After writing your entire email, proofread it carefully to ensure it is free of any spelling or grammatical errors. The recipient is more likely to take your email seriously if it is in a professional format and is simple for them to quickly glance at and review. You can ask a friend or colleague to review your message and then consider if you want to apply any feedback they have provided. Consider reading the email out loud to help you better locate any potential issues before sending it.
Tips for creating a professional email ending
Consider these tips as you compose your own email closing:
Use your full name
Always include your first and last name in your closing—especially in the first few correspondences. This way, your recipient is clear on your identity and is less likely to confuse you with other contacts who have the same first name. The closing is an easy location for your recipient to find your name, as many professionals include their names at the end of the email. You can also consider including your name in the first line of your email when you introduce yourself to increase the chances that the recipient remembers you and recognises you in future conversations.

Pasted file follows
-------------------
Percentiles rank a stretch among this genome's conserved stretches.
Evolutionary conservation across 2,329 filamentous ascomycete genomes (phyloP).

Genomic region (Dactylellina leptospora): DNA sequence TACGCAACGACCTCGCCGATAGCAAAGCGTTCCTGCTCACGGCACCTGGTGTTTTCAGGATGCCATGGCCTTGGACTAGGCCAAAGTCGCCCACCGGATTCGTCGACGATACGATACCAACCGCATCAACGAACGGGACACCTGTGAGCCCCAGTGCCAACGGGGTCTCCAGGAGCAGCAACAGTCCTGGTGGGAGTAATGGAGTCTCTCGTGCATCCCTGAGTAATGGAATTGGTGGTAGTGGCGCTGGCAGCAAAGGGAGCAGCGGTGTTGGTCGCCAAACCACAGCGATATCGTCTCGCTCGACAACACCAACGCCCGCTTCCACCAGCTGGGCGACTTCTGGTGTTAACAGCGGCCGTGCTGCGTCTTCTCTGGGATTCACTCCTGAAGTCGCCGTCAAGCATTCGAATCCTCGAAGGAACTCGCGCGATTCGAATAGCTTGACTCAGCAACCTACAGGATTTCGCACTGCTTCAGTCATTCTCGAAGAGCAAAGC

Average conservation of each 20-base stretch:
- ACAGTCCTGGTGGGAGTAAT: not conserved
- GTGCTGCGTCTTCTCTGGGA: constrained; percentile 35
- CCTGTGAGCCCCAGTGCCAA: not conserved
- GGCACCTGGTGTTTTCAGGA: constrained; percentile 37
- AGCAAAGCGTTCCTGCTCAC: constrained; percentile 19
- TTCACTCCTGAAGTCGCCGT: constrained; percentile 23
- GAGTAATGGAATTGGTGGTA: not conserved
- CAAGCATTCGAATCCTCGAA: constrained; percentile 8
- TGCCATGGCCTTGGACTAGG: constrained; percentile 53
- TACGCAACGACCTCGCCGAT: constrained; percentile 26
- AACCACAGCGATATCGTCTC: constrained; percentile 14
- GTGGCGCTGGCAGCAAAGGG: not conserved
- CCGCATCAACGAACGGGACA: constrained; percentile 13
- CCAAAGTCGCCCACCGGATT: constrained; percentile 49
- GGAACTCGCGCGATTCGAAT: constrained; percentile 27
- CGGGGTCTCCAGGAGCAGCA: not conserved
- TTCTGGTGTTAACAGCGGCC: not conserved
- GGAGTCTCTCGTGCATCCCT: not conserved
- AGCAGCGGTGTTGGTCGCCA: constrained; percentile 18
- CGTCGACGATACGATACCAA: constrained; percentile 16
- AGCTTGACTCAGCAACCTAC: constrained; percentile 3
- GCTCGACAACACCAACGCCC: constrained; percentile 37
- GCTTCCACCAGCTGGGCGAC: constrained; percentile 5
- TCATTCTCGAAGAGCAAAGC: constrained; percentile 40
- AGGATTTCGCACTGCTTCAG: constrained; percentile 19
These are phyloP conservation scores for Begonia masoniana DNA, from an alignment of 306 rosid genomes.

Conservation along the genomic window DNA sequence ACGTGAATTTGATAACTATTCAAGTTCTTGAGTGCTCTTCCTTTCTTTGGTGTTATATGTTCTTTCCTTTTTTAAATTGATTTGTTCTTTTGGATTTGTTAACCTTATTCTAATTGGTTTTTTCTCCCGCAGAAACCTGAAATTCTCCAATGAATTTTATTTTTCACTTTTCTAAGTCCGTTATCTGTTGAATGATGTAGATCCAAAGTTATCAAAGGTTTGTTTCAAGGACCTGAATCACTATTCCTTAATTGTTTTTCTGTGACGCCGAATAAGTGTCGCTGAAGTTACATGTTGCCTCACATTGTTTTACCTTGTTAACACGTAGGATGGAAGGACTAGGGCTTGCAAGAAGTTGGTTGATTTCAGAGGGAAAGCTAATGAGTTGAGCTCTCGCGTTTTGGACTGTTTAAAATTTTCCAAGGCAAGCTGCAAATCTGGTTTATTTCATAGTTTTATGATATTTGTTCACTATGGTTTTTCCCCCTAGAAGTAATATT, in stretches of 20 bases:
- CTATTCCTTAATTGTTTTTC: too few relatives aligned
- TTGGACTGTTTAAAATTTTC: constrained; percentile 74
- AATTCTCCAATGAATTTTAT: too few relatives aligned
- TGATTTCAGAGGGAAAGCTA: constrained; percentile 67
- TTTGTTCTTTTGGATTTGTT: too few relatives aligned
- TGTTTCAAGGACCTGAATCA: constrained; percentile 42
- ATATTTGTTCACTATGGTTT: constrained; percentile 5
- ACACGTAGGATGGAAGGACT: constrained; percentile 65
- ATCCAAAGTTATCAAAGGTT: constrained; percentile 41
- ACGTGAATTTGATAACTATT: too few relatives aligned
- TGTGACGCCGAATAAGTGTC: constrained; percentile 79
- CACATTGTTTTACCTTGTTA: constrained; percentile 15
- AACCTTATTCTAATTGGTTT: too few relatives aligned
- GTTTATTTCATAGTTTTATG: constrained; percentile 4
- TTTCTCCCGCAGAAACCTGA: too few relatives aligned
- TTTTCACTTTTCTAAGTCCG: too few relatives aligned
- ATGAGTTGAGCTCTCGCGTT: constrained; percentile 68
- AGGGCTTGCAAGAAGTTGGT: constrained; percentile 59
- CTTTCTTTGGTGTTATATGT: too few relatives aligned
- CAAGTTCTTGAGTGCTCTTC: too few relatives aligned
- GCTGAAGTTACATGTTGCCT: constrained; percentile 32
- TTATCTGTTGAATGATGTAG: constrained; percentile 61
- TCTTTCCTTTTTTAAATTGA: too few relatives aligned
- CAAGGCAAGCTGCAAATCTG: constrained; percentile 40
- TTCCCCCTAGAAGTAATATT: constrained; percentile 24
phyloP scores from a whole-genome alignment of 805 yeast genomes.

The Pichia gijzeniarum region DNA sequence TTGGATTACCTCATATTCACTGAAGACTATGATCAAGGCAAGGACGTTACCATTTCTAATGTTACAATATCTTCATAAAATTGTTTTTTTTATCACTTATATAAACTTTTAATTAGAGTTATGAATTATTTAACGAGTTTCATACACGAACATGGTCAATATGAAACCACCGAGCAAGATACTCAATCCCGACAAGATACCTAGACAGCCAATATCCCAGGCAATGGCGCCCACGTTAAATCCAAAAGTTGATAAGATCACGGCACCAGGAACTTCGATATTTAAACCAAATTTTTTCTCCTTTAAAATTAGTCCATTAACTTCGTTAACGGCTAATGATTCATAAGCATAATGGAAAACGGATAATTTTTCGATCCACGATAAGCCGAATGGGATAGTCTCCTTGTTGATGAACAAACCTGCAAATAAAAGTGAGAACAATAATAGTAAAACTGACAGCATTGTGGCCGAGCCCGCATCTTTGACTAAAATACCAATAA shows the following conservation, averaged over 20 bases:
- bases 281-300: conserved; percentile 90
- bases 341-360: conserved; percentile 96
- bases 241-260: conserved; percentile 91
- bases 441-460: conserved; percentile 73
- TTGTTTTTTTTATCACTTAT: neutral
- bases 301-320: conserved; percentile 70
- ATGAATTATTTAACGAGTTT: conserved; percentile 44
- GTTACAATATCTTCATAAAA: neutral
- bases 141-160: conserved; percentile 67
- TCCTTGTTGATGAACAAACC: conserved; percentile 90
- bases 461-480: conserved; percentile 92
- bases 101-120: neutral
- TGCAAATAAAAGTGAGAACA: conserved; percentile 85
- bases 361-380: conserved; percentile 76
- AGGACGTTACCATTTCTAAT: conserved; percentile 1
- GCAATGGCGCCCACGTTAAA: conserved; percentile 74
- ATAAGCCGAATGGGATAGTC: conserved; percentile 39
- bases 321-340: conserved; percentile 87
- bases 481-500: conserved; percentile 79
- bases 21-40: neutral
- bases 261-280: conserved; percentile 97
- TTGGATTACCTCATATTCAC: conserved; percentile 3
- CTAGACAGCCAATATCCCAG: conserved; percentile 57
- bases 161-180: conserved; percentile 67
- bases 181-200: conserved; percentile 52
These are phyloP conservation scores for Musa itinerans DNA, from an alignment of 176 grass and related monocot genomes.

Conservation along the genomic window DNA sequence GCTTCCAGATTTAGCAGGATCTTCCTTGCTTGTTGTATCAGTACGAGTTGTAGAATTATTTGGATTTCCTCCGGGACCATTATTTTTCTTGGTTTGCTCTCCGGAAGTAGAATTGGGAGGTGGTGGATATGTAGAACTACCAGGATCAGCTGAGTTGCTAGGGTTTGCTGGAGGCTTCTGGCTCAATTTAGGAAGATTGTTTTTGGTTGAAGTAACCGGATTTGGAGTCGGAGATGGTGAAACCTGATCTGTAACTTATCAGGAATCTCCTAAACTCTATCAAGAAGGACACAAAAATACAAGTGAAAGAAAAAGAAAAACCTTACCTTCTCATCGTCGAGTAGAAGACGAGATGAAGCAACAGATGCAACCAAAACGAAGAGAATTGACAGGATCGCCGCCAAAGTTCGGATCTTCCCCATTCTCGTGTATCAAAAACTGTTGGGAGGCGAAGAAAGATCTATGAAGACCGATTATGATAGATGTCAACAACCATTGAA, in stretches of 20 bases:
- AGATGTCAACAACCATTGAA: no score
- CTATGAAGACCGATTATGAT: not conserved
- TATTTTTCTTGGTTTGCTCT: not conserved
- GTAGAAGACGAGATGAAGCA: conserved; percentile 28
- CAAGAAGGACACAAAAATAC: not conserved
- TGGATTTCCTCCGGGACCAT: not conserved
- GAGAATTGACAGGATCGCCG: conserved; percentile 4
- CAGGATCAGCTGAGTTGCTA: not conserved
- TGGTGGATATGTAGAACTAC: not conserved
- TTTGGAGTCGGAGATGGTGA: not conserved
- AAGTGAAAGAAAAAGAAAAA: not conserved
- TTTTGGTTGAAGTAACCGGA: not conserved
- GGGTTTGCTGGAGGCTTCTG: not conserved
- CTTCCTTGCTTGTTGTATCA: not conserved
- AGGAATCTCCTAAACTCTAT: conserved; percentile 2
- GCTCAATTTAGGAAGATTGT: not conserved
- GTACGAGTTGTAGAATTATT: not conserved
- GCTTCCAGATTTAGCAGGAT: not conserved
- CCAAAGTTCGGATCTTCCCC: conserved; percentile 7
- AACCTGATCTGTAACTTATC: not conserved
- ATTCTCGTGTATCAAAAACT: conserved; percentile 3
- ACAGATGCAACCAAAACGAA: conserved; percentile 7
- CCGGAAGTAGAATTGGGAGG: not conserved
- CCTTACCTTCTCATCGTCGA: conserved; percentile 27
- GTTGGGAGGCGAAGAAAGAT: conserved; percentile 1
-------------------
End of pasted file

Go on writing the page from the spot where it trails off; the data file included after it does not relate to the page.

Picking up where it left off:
Use context clues to determine the appropriate tone to use in your closing. If you are emailing someone you never met, keep a professional tone by avoiding casual sign-offs like, “Chat soon!” If you have exchanged several emails and feel that a more laid-back closing would be most appropriate, consider mirroring your audience's tone. If you are unsure, it can be an effective idea to select a professional or business-style closing. Keeping the tone professional at all times tells the recipient you take the email conversation seriously, which might make them more eager to respond or provide any requested materials.